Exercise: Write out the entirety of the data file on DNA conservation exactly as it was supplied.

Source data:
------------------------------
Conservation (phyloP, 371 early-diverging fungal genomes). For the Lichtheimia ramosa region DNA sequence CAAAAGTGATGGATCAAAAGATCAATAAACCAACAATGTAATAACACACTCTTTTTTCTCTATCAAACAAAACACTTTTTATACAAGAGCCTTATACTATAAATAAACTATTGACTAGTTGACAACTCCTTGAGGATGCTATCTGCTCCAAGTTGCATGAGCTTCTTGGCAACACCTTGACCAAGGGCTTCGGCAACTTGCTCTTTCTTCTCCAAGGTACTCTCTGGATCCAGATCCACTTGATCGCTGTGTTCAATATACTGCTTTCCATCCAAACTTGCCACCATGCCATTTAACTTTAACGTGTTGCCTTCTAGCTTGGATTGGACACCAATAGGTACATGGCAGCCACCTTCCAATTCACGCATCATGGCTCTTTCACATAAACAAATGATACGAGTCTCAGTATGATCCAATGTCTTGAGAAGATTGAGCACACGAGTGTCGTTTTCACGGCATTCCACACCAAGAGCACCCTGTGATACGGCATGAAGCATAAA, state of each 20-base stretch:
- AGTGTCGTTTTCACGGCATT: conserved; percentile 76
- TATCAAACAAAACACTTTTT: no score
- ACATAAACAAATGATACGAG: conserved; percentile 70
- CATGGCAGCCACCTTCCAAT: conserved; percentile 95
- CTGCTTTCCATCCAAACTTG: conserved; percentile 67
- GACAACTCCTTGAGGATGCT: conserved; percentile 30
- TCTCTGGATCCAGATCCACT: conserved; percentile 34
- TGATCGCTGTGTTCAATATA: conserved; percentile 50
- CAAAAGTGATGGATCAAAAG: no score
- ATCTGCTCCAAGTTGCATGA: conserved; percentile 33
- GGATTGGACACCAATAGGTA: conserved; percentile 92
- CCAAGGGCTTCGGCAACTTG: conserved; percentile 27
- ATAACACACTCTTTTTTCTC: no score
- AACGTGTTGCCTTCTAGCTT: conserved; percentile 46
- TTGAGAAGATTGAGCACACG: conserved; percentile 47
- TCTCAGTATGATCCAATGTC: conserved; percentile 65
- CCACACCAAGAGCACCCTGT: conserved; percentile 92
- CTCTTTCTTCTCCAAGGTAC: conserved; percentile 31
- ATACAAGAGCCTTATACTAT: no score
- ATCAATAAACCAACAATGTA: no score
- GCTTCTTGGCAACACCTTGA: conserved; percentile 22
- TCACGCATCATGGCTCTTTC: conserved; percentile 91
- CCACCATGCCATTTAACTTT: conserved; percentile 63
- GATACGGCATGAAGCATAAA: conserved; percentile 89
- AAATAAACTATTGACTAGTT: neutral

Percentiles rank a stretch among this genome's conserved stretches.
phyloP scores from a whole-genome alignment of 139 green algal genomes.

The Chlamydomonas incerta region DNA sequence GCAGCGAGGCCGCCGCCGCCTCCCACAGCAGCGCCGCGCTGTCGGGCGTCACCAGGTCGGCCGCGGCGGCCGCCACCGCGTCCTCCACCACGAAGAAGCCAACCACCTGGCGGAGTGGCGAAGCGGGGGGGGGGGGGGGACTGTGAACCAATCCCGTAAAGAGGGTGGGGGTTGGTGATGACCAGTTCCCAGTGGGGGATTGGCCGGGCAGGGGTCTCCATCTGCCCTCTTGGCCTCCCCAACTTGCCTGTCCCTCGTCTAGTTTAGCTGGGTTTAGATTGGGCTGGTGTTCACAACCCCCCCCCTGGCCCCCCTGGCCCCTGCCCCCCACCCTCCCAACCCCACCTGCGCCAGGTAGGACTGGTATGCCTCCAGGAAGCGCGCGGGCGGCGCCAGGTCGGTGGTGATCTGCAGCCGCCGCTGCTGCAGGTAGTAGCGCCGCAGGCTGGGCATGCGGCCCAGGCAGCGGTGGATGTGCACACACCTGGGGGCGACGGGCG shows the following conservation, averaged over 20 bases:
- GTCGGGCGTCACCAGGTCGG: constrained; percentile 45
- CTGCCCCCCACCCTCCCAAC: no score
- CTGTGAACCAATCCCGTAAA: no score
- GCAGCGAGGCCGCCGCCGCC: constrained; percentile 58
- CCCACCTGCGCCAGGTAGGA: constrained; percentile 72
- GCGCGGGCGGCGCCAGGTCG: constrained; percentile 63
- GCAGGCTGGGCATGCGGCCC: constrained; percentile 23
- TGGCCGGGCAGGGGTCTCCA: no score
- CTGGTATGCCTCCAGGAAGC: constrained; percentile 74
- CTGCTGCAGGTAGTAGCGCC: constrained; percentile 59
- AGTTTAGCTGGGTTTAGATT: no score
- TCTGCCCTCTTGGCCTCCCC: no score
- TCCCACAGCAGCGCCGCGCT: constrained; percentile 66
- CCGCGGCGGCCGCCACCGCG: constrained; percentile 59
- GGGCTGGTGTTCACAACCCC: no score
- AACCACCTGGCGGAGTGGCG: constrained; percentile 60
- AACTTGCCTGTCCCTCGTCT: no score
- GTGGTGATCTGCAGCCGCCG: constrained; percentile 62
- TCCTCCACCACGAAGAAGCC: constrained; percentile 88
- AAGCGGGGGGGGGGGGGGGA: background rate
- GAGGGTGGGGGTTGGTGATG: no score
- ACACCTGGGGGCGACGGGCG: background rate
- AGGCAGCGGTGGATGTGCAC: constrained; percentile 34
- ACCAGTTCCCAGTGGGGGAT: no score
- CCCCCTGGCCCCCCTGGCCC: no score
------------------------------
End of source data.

Conservation (phyloP, 371 early-diverging fungal genomes). For the Lichtheimia ramosa region DNA sequence CAAAAGTGATGGATCAAAAGATCAATAAACCAACAATGTAATAACACACTCTTTTTTCTCTATCAAACAAAACACTTTTTATACAAGAGCCTTATACTATAAATAAACTATTGACTAGTTGACAACTCCTTGAGGATGCTATCTGCTCCAAGTTGCATGAGCTTCTTGGCAACACCTTGACCAAGGGCTTCGGCAACTTGCTCTTTCTTCTCCAAGGTACTCTCTGGATCCAGATCCACTTGATCGCTGTGTTCAATATACTGCTTTCCATCCAAACTTGCCACCATGCCATTTAACTTTAACGTGTTGCCTTCTAGCTTGGATTGGACACCAATAGGTACATGGCAGCCACCTTCCAATTCACGCATCATGGCTCTTTCACATAAACAAATGATACGAGTCTCAGTATGATCCAATGTCTTGAGAAGATTGAGCACACGAGTGTCGTTTTCACGGCATTCCACACCAAGAGCACCCTGTGATACGGCATGAAGCATAAA, state of each 20-base stretch:
- AGTGTCGTTTTCACGGCATT: conserved; percentile 76
- TATCAAACAAAACACTTTTT: no score
- ACATAAACAAATGATACGAG: conserved; percentile 70
- CATGGCAGCCACCTTCCAAT: conserved; percentile 95
- CTGCTTTCCATCCAAACTTG: conserved; percentile 67
- GACAACTCCTTGAGGATGCT: conserved; percentile 30
- TCTCTGGATCCAGATCCACT: conserved; percentile 34
- TGATCGCTGTGTTCAATATA: conserved; percentile 50
- CAAAAGTGATGGATCAAAAG: no score
- ATCTGCTCCAAGTTGCATGA: conserved; percentile 33
- GGATTGGACACCAATAGGTA: conserved; percentile 92
- CCAAGGGCTTCGGCAACTTG: conserved; percentile 27
- ATAACACACTCTTTTTTCTC: no score
- AACGTGTTGCCTTCTAGCTT: conserved; percentile 46
- TTGAGAAGATTGAGCACACG: conserved; percentile 47
- TCTCAGTATGATCCAATGTC: conserved; percentile 65
- CCACACCAAGAGCACCCTGT: conserved; percentile 92
- CTCTTTCTTCTCCAAGGTAC: conserved; percentile 31
- ATACAAGAGCCTTATACTAT: no score
- ATCAATAAACCAACAATGTA: no score
- GCTTCTTGGCAACACCTTGA: conserved; percentile 22
- TCACGCATCATGGCTCTTTC: conserved; percentile 91
- CCACCATGCCATTTAACTTT: conserved; percentile 63
- GATACGGCATGAAGCATAAA: conserved; percentile 89
- AAATAAACTATTGACTAGTT: neutral

Percentiles rank a stretch among this genome's conserved stretches.
phyloP scores from a whole-genome alignment of 139 green algal genomes.

The Chlamydomonas incerta region DNA sequence GCAGCGAGGCCGCCGCCGCCTCCCACAGCAGCGCCGCGCTGTCGGGCGTCACCAGGTCGGCCGCGGCGGCCGCCACCGCGTCCTCCACCACGAAGAAGCCAACCACCTGGCGGAGTGGCGAAGCGGGGGGGGGGGGGGGACTGTGAACCAATCCCGTAAAGAGGGTGGGGGTTGGTGATGACCAGTTCCCAGTGGGGGATTGGCCGGGCAGGGGTCTCCATCTGCCCTCTTGGCCTCCCCAACTTGCCTGTCCCTCGTCTAGTTTAGCTGGGTTTAGATTGGGCTGGTGTTCACAACCCCCCCCCTGGCCCCCCTGGCCCCTGCCCCCCACCCTCCCAACCCCACCTGCGCCAGGTAGGACTGGTATGCCTCCAGGAAGCGCGCGGGCGGCGCCAGGTCGGTGGTGATCTGCAGCCGCCGCTGCTGCAGGTAGTAGCGCCGCAGGCTGGGCATGCGGCCCAGGCAGCGGTGGATGTGCACACACCTGGGGGCGACGGGCG shows the following conservation, averaged over 20 bases:
- GTCGGGCGTCACCAGGTCGG: constrained; percentile 45
- CTGCCCCCCACCCTCCCAAC: no score
- CTGTGAACCAATCCCGTAAA: no score
- GCAGCGAGGCCGCCGCCGCC: constrained; percentile 58
- CCCACCTGCGCCAGGTAGGA: constrained; percentile 72
- GCGCGGGCGGCGCCAGGTCG: constrained; percentile 63
- GCAGGCTGGGCATGCGGCCC: constrained; percentile 23
- TGGCCGGGCAGGGGTCTCCA: no score
- CTGGTATGCCTCCAGGAAGC: constrained; percentile 74
- CTGCTGCAGGTAGTAGCGCC: constrained; percentile 59
- AGTTTAGCTGGGTTTAGATT: no score
- TCTGCCCTCTTGGCCTCCCC: no score
- TCCCACAGCAGCGCCGCGCT: constrained; percentile 66
- CCGCGGCGGCCGCCACCGCG: constrained; percentile 59
- GGGCTGGTGTTCACAACCCC: no score
- AACCACCTGGCGGAGTGGCG: constrained; percentile 60
- AACTTGCCTGTCCCTCGTCT: no score
- GTGGTGATCTGCAGCCGCCG: constrained; percentile 62
- TCCTCCACCACGAAGAAGCC: constrained; percentile 88
- AAGCGGGGGGGGGGGGGGGA: background rate
- GAGGGTGGGGGTTGGTGATG: no score
- ACACCTGGGGGCGACGGGCG: background rate
- AGGCAGCGGTGGATGTGCAC: constrained; percentile 34
- ACCAGTTCCCAGTGGGGGAT: no score
- CCCCCTGGCCCCCCTGGCCC: no score